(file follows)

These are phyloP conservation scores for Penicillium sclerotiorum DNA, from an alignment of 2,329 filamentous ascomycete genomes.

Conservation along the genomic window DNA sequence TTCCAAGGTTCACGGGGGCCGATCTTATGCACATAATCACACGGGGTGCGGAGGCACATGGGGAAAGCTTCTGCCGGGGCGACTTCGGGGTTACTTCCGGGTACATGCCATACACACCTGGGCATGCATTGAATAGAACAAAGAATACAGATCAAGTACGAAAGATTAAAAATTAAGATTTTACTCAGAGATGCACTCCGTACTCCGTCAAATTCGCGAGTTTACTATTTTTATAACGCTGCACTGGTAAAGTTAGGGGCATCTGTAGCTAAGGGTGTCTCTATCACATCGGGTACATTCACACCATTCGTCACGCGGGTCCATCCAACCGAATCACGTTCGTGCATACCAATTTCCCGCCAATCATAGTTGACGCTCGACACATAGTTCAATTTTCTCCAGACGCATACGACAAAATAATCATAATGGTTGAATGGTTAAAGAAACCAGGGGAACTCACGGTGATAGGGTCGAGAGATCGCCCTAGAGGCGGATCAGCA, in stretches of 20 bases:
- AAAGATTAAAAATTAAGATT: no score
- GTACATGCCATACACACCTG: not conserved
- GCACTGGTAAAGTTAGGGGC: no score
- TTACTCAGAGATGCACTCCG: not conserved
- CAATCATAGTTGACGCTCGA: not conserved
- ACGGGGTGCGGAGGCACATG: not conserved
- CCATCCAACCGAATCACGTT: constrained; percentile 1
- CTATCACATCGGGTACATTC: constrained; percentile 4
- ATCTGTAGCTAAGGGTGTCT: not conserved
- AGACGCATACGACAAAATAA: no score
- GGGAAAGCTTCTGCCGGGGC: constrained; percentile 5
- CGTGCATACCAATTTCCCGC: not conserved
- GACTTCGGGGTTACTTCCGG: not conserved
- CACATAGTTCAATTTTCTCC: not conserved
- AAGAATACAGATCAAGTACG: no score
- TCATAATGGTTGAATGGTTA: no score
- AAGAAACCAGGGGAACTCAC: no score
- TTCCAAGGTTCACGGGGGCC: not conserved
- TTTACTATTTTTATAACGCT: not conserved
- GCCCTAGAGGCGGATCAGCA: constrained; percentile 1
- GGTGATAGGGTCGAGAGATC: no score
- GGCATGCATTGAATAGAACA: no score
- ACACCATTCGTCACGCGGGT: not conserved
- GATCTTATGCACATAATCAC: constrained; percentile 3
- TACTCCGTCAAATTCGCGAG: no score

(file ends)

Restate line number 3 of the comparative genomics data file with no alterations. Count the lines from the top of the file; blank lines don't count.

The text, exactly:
- AAAGATTAAAAATTAAGATT: no score